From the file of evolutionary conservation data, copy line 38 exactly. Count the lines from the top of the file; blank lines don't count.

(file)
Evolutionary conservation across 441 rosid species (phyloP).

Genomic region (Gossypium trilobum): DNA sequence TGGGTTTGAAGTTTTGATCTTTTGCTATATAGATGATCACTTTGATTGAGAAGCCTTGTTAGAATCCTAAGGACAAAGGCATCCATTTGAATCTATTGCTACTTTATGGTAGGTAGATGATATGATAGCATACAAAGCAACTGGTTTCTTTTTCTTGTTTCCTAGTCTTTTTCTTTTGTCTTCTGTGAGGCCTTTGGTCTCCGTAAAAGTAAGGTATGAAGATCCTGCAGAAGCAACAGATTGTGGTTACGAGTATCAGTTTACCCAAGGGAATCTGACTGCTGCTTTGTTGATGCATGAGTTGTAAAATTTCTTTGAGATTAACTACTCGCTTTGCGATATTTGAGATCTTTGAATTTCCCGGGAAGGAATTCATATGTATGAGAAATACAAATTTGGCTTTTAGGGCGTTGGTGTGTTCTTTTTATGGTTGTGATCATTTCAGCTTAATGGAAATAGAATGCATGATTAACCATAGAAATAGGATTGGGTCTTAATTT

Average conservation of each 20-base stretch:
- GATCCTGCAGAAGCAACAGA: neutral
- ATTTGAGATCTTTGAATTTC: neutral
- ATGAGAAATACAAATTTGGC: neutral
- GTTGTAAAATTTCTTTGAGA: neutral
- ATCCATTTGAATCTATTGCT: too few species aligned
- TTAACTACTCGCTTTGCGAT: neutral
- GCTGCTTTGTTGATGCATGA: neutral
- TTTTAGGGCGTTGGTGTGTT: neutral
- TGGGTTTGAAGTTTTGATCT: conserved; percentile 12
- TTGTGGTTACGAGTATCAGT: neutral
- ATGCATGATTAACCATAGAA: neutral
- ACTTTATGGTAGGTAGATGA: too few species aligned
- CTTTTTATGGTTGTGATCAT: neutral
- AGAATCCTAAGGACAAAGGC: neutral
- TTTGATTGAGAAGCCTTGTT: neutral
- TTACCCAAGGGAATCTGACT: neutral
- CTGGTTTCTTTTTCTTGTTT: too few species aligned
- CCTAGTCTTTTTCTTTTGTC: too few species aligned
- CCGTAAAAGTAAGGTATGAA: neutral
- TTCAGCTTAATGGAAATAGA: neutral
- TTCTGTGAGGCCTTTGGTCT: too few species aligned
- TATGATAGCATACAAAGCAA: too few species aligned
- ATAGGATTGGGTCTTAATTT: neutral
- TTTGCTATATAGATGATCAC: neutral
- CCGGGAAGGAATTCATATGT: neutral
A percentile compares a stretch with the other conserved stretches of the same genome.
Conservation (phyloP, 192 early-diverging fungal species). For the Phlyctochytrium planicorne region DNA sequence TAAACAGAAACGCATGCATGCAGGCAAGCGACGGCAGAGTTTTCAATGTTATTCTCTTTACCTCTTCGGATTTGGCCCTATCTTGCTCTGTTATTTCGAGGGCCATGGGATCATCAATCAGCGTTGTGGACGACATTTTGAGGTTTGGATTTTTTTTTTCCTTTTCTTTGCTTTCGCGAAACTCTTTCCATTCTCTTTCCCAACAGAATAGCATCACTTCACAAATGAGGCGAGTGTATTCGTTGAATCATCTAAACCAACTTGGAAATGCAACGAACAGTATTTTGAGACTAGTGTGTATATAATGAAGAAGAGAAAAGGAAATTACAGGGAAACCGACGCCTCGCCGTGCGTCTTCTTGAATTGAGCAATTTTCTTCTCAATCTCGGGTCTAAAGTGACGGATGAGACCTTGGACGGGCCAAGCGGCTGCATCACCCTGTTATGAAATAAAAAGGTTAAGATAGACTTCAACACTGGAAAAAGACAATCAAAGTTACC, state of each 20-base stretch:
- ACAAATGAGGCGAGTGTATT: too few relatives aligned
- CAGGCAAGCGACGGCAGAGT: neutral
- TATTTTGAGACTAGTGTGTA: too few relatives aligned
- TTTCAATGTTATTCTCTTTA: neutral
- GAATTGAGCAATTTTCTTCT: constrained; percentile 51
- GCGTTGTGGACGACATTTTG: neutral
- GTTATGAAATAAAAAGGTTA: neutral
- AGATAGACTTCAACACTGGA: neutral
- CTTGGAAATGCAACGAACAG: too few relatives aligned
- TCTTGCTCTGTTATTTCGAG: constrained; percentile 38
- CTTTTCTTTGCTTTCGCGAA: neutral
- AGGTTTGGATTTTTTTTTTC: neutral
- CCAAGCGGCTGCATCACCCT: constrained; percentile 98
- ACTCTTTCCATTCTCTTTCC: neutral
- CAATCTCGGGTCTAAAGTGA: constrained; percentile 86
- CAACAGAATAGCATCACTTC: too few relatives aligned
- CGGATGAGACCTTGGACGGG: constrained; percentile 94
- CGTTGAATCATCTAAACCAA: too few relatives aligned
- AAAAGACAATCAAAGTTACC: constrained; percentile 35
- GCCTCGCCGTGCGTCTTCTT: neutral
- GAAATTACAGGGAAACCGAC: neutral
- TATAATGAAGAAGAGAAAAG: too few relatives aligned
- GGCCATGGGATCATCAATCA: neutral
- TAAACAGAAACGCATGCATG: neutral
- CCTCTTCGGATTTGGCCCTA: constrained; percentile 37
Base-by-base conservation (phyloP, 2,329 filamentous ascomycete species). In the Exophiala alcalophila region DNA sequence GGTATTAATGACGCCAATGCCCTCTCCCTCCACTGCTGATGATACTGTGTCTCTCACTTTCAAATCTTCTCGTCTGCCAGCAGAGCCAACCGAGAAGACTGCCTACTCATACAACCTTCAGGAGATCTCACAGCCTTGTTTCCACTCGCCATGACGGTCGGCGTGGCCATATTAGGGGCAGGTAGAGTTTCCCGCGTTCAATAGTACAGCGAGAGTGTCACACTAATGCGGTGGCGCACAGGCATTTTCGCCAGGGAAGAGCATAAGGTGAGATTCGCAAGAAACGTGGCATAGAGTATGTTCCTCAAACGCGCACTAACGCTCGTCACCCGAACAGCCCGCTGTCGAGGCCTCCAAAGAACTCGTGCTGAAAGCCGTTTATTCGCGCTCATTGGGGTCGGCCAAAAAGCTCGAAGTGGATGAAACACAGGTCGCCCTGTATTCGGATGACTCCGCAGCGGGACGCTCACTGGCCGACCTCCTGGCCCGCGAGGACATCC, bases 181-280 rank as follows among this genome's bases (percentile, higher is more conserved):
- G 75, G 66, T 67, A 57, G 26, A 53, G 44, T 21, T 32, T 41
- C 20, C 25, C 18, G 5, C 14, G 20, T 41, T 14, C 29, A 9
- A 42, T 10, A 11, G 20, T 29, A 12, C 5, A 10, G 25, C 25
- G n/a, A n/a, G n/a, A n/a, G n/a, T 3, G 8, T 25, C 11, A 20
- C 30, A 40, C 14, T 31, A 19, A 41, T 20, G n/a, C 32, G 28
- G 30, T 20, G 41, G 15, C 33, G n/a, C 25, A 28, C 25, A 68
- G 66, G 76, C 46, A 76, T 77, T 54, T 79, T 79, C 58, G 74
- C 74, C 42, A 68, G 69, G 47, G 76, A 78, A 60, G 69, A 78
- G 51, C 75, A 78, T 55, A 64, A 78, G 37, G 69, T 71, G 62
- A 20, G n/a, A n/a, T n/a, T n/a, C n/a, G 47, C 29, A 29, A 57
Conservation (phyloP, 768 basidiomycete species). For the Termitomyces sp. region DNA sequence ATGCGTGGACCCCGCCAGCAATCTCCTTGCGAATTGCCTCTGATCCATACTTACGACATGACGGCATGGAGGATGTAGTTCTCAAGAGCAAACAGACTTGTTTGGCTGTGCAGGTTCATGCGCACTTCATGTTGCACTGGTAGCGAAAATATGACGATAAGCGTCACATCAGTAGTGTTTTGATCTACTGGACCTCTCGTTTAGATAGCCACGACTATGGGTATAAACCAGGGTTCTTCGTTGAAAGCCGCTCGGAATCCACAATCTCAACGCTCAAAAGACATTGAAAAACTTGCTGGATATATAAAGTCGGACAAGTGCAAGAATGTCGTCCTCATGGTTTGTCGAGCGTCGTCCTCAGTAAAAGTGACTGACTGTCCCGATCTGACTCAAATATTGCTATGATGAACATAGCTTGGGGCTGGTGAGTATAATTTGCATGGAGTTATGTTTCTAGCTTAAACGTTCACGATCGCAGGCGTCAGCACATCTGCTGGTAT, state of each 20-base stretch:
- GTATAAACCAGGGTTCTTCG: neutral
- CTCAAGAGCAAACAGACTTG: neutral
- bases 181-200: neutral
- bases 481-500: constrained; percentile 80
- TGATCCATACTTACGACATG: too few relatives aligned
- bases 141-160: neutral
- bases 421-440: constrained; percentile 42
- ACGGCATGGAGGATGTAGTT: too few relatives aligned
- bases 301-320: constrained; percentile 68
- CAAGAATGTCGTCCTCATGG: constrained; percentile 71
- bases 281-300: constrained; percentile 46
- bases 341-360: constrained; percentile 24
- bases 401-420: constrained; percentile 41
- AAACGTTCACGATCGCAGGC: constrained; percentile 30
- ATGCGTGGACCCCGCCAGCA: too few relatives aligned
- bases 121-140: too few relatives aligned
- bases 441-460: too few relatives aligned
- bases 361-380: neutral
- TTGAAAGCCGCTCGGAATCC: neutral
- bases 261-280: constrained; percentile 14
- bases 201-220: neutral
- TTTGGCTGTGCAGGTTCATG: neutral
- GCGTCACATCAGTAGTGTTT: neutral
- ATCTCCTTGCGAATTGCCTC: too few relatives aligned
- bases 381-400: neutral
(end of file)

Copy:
- AGATAGACTTCAACACTGGA: neutral